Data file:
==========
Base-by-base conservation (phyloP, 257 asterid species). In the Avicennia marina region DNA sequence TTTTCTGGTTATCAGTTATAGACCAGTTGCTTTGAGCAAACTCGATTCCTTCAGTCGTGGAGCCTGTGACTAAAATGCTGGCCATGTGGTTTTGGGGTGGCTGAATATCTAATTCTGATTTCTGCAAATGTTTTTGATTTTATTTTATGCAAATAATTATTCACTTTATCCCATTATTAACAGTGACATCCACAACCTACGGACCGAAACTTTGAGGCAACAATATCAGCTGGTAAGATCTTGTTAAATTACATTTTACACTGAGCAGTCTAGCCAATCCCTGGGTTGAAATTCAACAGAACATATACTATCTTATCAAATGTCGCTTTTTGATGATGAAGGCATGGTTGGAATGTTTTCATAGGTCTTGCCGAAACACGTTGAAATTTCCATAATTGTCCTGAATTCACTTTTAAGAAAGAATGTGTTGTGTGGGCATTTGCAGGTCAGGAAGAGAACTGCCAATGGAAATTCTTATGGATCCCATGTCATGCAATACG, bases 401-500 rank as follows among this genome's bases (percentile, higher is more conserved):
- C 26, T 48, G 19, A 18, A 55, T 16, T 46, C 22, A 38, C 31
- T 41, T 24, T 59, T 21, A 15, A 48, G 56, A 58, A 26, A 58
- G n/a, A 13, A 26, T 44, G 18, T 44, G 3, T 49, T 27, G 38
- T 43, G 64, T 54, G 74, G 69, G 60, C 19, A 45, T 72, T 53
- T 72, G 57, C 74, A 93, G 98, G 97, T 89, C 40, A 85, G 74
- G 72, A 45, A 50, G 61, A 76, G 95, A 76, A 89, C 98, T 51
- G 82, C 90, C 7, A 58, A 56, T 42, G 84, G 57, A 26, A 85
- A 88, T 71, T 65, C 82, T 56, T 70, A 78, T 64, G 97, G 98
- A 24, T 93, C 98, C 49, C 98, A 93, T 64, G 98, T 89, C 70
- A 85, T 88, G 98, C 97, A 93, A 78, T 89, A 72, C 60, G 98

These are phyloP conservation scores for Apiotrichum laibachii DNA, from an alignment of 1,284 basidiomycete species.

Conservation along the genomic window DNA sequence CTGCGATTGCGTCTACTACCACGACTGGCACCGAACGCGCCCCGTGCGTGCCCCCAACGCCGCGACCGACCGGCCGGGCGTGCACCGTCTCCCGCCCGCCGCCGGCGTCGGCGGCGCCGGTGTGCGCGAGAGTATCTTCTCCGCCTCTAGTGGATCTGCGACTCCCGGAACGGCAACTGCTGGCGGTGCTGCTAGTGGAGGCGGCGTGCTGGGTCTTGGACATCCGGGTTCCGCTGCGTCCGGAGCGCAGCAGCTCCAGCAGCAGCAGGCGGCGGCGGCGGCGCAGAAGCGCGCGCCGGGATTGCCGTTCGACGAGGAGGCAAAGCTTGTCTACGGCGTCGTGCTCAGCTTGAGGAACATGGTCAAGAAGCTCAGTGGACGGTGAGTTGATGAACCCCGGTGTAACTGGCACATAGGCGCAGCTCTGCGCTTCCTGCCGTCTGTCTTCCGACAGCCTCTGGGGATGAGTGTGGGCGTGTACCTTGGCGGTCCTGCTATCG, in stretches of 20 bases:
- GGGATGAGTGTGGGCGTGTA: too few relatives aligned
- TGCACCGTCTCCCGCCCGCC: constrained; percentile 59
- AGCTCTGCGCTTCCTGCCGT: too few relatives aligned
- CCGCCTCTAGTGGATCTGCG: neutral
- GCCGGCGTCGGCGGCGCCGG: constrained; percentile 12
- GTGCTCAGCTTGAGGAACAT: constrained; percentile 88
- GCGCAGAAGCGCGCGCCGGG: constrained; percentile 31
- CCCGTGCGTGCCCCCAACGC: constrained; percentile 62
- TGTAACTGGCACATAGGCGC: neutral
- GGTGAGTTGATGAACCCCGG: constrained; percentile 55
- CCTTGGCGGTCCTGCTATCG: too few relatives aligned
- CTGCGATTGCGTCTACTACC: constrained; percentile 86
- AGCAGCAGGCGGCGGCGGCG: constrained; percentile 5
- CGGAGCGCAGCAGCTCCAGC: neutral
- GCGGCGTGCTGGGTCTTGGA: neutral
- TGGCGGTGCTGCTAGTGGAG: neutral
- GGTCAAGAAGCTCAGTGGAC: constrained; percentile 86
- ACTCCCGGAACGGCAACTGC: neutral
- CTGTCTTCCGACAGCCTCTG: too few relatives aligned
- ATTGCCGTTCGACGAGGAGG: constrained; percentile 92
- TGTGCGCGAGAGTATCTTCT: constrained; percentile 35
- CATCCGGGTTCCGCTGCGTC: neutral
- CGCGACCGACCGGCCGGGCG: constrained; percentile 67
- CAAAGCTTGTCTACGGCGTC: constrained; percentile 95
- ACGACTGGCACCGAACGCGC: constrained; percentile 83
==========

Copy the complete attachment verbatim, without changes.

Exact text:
Base-by-base conservation (phyloP, 257 asterid species). In the Avicennia marina region DNA sequence TTTTCTGGTTATCAGTTATAGACCAGTTGCTTTGAGCAAACTCGATTCCTTCAGTCGTGGAGCCTGTGACTAAAATGCTGGCCATGTGGTTTTGGGGTGGCTGAATATCTAATTCTGATTTCTGCAAATGTTTTTGATTTTATTTTATGCAAATAATTATTCACTTTATCCCATTATTAACAGTGACATCCACAACCTACGGACCGAAACTTTGAGGCAACAATATCAGCTGGTAAGATCTTGTTAAATTACATTTTACACTGAGCAGTCTAGCCAATCCCTGGGTTGAAATTCAACAGAACATATACTATCTTATCAAATGTCGCTTTTTGATGATGAAGGCATGGTTGGAATGTTTTCATAGGTCTTGCCGAAACACGTTGAAATTTCCATAATTGTCCTGAATTCACTTTTAAGAAAGAATGTGTTGTGTGGGCATTTGCAGGTCAGGAAGAGAACTGCCAATGGAAATTCTTATGGATCCCATGTCATGCAATACG, bases 401-500 rank as follows among this genome's bases (percentile, higher is more conserved):
- C 26, T 48, G 19, A 18, A 55, T 16, T 46, C 22, A 38, C 31
- T 41, T 24, T 59, T 21, A 15, A 48, G 56, A 58, A 26, A 58
- G n/a, A 13, A 26, T 44, G 18, T 44, G 3, T 49, T 27, G 38
- T 43, G 64, T 54, G 74, G 69, G 60, C 19, A 45, T 72, T 53
- T 72, G 57, C 74, A 93, G 98, G 97, T 89, C 40, A 85, G 74
- G 72, A 45, A 50, G 61, A 76, G 95, A 76, A 89, C 98, T 51
- G 82, C 90, C 7, A 58, A 56, T 42, G 84, G 57, A 26, A 85
- A 88, T 71, T 65, C 82, T 56, T 70, A 78, T 64, G 97, G 98
- A 24, T 93, C 98, C 49, C 98, A 93, T 64, G 98, T 89, C 70
- A 85, T 88, G 98, C 97, A 93, A 78, T 89, A 72, C 60, G 98

These are phyloP conservation scores for Apiotrichum laibachii DNA, from an alignment of 1,284 basidiomycete species.

Conservation along the genomic window DNA sequence CTGCGATTGCGTCTACTACCACGACTGGCACCGAACGCGCCCCGTGCGTGCCCCCAACGCCGCGACCGACCGGCCGGGCGTGCACCGTCTCCCGCCCGCCGCCGGCGTCGGCGGCGCCGGTGTGCGCGAGAGTATCTTCTCCGCCTCTAGTGGATCTGCGACTCCCGGAACGGCAACTGCTGGCGGTGCTGCTAGTGGAGGCGGCGTGCTGGGTCTTGGACATCCGGGTTCCGCTGCGTCCGGAGCGCAGCAGCTCCAGCAGCAGCAGGCGGCGGCGGCGGCGCAGAAGCGCGCGCCGGGATTGCCGTTCGACGAGGAGGCAAAGCTTGTCTACGGCGTCGTGCTCAGCTTGAGGAACATGGTCAAGAAGCTCAGTGGACGGTGAGTTGATGAACCCCGGTGTAACTGGCACATAGGCGCAGCTCTGCGCTTCCTGCCGTCTGTCTTCCGACAGCCTCTGGGGATGAGTGTGGGCGTGTACCTTGGCGGTCCTGCTATCG, in stretches of 20 bases:
- GGGATGAGTGTGGGCGTGTA: too few relatives aligned
- TGCACCGTCTCCCGCCCGCC: constrained; percentile 59
- AGCTCTGCGCTTCCTGCCGT: too few relatives aligned
- CCGCCTCTAGTGGATCTGCG: neutral
- GCCGGCGTCGGCGGCGCCGG: constrained; percentile 12
- GTGCTCAGCTTGAGGAACAT: constrained; percentile 88
- GCGCAGAAGCGCGCGCCGGG: constrained; percentile 31
- CCCGTGCGTGCCCCCAACGC: constrained; percentile 62
- TGTAACTGGCACATAGGCGC: neutral
- GGTGAGTTGATGAACCCCGG: constrained; percentile 55
- CCTTGGCGGTCCTGCTATCG: too few relatives aligned
- CTGCGATTGCGTCTACTACC: constrained; percentile 86
- AGCAGCAGGCGGCGGCGGCG: constrained; percentile 5
- CGGAGCGCAGCAGCTCCAGC: neutral
- GCGGCGTGCTGGGTCTTGGA: neutral
- TGGCGGTGCTGCTAGTGGAG: neutral
- GGTCAAGAAGCTCAGTGGAC: constrained; percentile 86
- ACTCCCGGAACGGCAACTGC: neutral
- CTGTCTTCCGACAGCCTCTG: too few relatives aligned
- ATTGCCGTTCGACGAGGAGG: constrained; percentile 92
- TGTGCGCGAGAGTATCTTCT: constrained; percentile 35
- CATCCGGGTTCCGCTGCGTC: neutral
- CGCGACCGACCGGCCGGGCG: constrained; percentile 67
- CAAAGCTTGTCTACGGCGTC: constrained; percentile 95
- ACGACTGGCACCGAACGCGC: constrained; percentile 83